1. Upon his arrival in Brazil to begin work on his documentary, Lee made similar observations about the invisibility of Afro-Brazilians on Brazil’s TV networks. See the story here.

2. For more on the situation in Salvador, Bahia and how Carnaval is simply a microcosm of the overall reality, see this article. Also see coverage of recent elections which the choice of two black women for vice-mayor of the city here.

Source: A Tarde 

About Marques Travae 3144 Articles
Marques Travae. For more on the creator and editor of BLACK WOMEN OF BRAZIL, see the interview here.


  1. Yes, I've always wondered about that too. Are blacks in Bahia actively kept from voting? Or do they just not vote. I thought it was required for all citizens to vote. Or do they only just vote for white people and not trust themselves to run their own state? This really confuses me. I'm not so much confused about the white people, I want to know more about the mindset of the black people. Are white people really keeping them back, or are black people keeping themselves back. Please someone explain.I feel that it's the latter

  2. Wow! I'm impressed. An African-American celebrity has finally discovered Afro-Disney's deep, dark secret. My wife, Ana Paula Silva, will be pleased to learn that the obvious is finally being grasped up there.However, if we were to judge "black" by American political standards (including Washington D.C.'s last three mayors which, my American friends assure me, are all black), then Brazil has a hell of a lot of "black" politicians – including ex-president Fernando Henrique Cardoso.In Brazilian politics – and especially in Bahia and the rest of the Northeast – patronage is much, much more important than attributed ethnic identity. The "Malvadeza" family, which has been running Bahia as their own personal fiefdom since before the Renaissance, are perhaps our country's master manipulators of patronage.Americans seeking to understand Brazilian politics would probably do well to read a bit about the history of Brazilian politics, rather than simply presume that everything should work here as it does in the U.S. If there were to ever be a significant, politically organized african-brazilian vote, politicians all over Brazil who now claim to be white or who say nothing at all about their ethnicity would suddenly claim to be black. An excellent example of this is ex-presidential candidate Marina Silva who NEVER publically claimed to be an African-descended woman until it became politically expedient for her to occupy that political ground in the last election.What Brazilians are is ethnically FLEXIBLE. Make it worth our while to be black and we'll happily be black. If it makes you feel better to have the 1% in power claim to have African roots, if you think that really makes some sort of abiding difference in a country like this, then you not only need to read Brazilian history, but a bit of Marx as well.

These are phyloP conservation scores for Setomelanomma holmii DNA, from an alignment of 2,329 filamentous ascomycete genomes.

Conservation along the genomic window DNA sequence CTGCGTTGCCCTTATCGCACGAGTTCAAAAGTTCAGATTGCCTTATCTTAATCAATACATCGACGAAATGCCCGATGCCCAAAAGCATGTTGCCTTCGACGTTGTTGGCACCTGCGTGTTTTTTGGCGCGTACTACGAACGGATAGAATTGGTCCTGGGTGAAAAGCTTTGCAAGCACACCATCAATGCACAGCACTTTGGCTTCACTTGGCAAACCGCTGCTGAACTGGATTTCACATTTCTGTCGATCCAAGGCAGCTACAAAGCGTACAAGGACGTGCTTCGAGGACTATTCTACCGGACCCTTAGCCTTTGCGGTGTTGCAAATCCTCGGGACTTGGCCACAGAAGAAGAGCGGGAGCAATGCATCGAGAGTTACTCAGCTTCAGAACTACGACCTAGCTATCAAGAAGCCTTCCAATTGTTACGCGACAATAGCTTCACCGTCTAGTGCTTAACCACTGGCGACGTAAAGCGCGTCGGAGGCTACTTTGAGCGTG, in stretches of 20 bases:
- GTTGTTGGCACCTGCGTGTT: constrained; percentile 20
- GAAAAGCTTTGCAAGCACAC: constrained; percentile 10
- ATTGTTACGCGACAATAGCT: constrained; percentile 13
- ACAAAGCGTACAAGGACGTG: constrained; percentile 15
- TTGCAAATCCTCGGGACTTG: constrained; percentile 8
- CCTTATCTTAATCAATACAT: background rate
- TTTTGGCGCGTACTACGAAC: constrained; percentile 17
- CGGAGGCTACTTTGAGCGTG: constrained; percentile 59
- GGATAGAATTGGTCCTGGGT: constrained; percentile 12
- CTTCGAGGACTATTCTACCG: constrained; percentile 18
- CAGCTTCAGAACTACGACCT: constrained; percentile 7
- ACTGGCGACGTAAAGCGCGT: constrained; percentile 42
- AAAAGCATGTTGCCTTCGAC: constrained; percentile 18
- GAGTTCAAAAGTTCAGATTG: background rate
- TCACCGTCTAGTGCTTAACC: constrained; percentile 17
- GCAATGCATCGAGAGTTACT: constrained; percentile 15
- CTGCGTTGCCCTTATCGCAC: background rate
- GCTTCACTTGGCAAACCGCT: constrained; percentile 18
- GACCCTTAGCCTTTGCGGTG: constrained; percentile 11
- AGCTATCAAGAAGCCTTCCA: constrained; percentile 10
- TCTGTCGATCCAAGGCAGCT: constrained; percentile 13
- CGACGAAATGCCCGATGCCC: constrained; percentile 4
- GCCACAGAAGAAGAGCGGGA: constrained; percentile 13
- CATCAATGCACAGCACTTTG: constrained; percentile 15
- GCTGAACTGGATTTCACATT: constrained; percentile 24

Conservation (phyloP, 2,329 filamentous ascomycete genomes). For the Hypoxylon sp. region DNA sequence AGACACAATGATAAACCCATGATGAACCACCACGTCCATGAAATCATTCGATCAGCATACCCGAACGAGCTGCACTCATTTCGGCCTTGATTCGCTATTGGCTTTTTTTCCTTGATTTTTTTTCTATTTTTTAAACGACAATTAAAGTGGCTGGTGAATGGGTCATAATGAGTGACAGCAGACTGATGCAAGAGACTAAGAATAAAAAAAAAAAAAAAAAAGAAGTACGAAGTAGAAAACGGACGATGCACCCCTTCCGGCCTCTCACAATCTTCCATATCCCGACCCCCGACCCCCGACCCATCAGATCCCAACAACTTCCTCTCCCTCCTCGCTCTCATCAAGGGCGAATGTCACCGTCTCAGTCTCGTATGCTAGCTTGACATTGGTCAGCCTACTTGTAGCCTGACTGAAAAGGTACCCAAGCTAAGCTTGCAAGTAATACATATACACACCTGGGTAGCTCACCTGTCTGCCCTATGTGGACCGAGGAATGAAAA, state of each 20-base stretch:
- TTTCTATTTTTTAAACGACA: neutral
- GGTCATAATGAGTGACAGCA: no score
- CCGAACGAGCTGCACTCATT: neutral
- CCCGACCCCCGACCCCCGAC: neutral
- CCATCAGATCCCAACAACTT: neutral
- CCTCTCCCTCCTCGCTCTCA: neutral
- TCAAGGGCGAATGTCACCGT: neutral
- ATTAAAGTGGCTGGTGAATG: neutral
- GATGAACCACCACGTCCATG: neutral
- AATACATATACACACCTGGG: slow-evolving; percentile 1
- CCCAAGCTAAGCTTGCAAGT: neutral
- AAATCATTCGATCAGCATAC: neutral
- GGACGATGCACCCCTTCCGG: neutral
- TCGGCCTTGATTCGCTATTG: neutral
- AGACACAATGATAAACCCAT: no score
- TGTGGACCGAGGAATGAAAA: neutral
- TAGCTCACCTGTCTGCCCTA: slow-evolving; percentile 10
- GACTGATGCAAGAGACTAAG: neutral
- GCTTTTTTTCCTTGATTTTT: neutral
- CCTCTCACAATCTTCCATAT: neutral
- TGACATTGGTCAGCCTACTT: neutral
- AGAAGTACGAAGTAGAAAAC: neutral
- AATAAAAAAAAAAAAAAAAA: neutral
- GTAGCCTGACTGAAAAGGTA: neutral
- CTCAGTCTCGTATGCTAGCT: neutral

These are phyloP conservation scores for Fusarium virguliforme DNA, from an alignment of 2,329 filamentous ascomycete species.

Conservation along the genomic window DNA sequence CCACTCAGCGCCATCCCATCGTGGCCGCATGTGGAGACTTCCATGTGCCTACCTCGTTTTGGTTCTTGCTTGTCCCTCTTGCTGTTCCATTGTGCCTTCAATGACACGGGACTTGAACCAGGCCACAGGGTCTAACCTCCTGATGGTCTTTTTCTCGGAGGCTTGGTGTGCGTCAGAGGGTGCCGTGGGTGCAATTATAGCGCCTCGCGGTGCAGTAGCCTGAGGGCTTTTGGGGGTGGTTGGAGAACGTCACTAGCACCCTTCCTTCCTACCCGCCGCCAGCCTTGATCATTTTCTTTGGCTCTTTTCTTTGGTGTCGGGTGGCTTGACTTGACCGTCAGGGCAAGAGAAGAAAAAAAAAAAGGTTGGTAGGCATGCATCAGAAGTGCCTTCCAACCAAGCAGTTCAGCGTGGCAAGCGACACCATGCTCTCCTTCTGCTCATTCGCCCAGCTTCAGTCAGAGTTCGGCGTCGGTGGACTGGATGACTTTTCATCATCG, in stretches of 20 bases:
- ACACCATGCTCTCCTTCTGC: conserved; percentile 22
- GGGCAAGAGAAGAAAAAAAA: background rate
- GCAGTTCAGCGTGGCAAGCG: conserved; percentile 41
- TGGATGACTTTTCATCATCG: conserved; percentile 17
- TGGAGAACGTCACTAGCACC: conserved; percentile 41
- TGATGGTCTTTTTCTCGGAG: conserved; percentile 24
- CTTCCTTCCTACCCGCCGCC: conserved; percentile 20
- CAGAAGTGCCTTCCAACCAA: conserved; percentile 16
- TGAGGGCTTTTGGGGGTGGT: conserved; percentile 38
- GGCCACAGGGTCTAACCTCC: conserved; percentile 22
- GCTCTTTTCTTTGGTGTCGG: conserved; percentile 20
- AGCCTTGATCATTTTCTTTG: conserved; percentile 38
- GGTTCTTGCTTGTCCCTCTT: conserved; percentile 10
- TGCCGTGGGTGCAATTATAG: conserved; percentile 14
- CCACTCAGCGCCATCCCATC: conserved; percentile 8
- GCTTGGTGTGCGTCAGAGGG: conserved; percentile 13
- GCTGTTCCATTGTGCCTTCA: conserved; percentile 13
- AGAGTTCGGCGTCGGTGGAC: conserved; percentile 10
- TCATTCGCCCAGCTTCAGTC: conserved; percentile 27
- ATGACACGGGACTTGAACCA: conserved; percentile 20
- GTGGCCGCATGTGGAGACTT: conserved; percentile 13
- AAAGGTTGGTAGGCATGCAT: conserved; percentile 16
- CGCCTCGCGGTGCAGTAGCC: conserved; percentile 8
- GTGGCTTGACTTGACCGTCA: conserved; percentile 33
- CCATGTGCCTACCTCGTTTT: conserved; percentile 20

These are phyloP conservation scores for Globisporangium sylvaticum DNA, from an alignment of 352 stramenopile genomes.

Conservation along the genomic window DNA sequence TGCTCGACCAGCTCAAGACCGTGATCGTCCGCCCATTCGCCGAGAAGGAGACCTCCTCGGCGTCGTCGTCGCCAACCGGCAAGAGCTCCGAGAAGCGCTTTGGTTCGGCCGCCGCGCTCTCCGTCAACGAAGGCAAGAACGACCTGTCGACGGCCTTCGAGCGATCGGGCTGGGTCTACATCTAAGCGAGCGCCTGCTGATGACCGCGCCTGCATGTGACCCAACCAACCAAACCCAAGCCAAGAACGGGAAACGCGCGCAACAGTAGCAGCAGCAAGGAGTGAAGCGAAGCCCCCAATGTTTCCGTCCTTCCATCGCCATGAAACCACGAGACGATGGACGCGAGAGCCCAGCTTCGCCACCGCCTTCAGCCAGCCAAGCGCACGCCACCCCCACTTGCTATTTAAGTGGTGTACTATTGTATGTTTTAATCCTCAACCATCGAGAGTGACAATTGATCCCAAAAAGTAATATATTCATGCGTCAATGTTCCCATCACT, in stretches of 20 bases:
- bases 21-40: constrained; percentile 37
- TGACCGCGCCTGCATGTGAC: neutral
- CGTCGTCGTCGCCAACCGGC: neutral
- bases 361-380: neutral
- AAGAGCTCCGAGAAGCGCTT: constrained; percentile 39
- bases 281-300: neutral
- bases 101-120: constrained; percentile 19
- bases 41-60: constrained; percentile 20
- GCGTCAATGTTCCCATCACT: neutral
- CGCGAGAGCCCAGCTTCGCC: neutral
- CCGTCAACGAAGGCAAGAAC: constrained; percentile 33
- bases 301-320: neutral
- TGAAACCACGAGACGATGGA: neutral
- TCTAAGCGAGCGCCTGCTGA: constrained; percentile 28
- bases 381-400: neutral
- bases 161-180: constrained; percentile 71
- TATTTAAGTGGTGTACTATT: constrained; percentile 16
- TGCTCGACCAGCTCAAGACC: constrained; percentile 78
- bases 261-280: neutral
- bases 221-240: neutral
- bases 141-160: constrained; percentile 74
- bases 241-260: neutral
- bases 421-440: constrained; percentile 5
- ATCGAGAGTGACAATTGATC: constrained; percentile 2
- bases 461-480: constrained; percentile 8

3. What about those people who are actually black( in looks) and can't really be flexible about it? Also can a black person with strong features identify as white and be really dark? It seems that a white or lighter person can identity as black but it doesn't go the other way. So what happens to those who can't be flexible? Also what's wrong with being "black" if it's clear that whites are in the minority?

  4. I'm a stonge believer in 'global pan-african networking' because "together we are stronger in numbers"!Africans in the diaspora face similar if not the same inequalities that have been oppressed into us. Working together using our many skills and talents is a good way of creating awareness on subjects such as racism and discrimination. African-American film director filming in Brazil is a good example of this. His skill as a film maker along with being well acclaimed will surely attract an audience. I just hope very shot or interview won't be 'sugar-coated' to keep those 'at the top' happy.I met Spike Lee briefly while he was filming in Maragojipe… Notice his fixation on the KKK costume… A racial symbolic representation of Brazil? http://travelmakerkai.wordpress.com/2013/02/13/go-brazil-go-spike-lee-documents-on-brazil/